Students of all major studies were invited to submit their artwork to the contest and have it displayed in the Lancer Gallery, located in Lancer Plaza.
Professor of Visual Arts, Duncan Simcoe, host of the occasion, announced the winners of the event and passed out awards recognizing the students who won in their individual categories.
Simcoe thanked CBU students for showcasing their artistic talent and encouraged them to continue their creative endeavors.
A variety of pieces, ranging from large impressionistic oil paintings to small ceramic coffee mugs decorated Lancer Gallery.
Family and friends came out to support the participants and to enjoy the original pieces.
Joel Munoz, marketing major, was excited to attend and support his friend, Tyler Mitchell, senior, who entered the contest.
Mitchell’s submission, entitled “Mother of the Son of God,” used mixed media to depict the Virgin Mary holding a triforce.
“I have always been good at art. I just like to mess around with it. I recently began messing around with oil and multi media. I don’t like to get tied down with one thing,” Mitchell said.
Mitchell draws influence from pieces from the Renaissance and Baroque periods, as well as classical artists.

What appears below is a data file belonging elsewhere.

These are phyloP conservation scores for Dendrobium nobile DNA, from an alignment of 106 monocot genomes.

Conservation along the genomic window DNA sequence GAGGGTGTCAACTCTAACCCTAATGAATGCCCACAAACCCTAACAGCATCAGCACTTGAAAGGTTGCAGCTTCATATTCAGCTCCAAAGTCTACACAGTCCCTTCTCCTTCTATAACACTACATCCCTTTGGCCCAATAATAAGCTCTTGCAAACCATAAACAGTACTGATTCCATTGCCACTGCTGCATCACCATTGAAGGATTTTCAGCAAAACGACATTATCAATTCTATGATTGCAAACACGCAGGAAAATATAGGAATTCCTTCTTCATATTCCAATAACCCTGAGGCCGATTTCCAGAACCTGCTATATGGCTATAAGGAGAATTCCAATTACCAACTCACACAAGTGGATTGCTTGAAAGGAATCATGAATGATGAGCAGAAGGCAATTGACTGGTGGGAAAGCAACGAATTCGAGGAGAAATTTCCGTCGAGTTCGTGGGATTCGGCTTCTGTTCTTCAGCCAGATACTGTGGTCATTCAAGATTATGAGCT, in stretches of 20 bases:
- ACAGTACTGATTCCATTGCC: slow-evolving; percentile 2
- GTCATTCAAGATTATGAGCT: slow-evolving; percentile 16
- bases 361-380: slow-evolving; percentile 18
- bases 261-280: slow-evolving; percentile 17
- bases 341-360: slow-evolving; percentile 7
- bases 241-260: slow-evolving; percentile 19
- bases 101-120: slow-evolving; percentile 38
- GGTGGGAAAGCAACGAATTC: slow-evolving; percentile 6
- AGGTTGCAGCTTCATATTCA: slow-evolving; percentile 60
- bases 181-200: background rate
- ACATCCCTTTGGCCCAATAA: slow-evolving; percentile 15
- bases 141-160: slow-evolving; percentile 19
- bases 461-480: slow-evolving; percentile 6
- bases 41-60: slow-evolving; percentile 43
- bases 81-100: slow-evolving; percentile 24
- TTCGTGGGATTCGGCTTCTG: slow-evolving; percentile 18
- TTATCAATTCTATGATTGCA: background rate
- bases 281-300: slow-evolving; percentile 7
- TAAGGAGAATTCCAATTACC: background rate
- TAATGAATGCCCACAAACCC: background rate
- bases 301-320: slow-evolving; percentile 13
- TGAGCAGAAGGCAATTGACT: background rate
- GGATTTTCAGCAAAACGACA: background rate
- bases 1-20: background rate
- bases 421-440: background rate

Geoffrey Gouveia, visual arts major, explained that for him, painting is a vital form of self-expression.
“When an idea hits you, you have to paint it,” Gouveia said.
Gouveia described a series of pieces he has been working on that center on discovery. He said the series is “about moments when you realize different things.”
Part of the series is a work entitled, “Revelation of the Beast.”
“Revelation of the Beast,” a large acrylic piece on particle board, is about the moment when a person realizes that he or she is more beast-like than human.
Having an outlet for creativity in the form of a juried art show is common for many academic institutions.
“This is a common event for college programs, especially for four year institutions and universities,” Simcoe said. “What is enjoyable for us is that it is open to all majors. All kinds of people who are interested in drawing and painting can submit.”
Simcoe explained the importance of opening the event to all majors because it “expands our sense of creativity on campus.”
He said he enjoys meeting non-art majors through this event and encouraging them to consider further developing their artistic talents.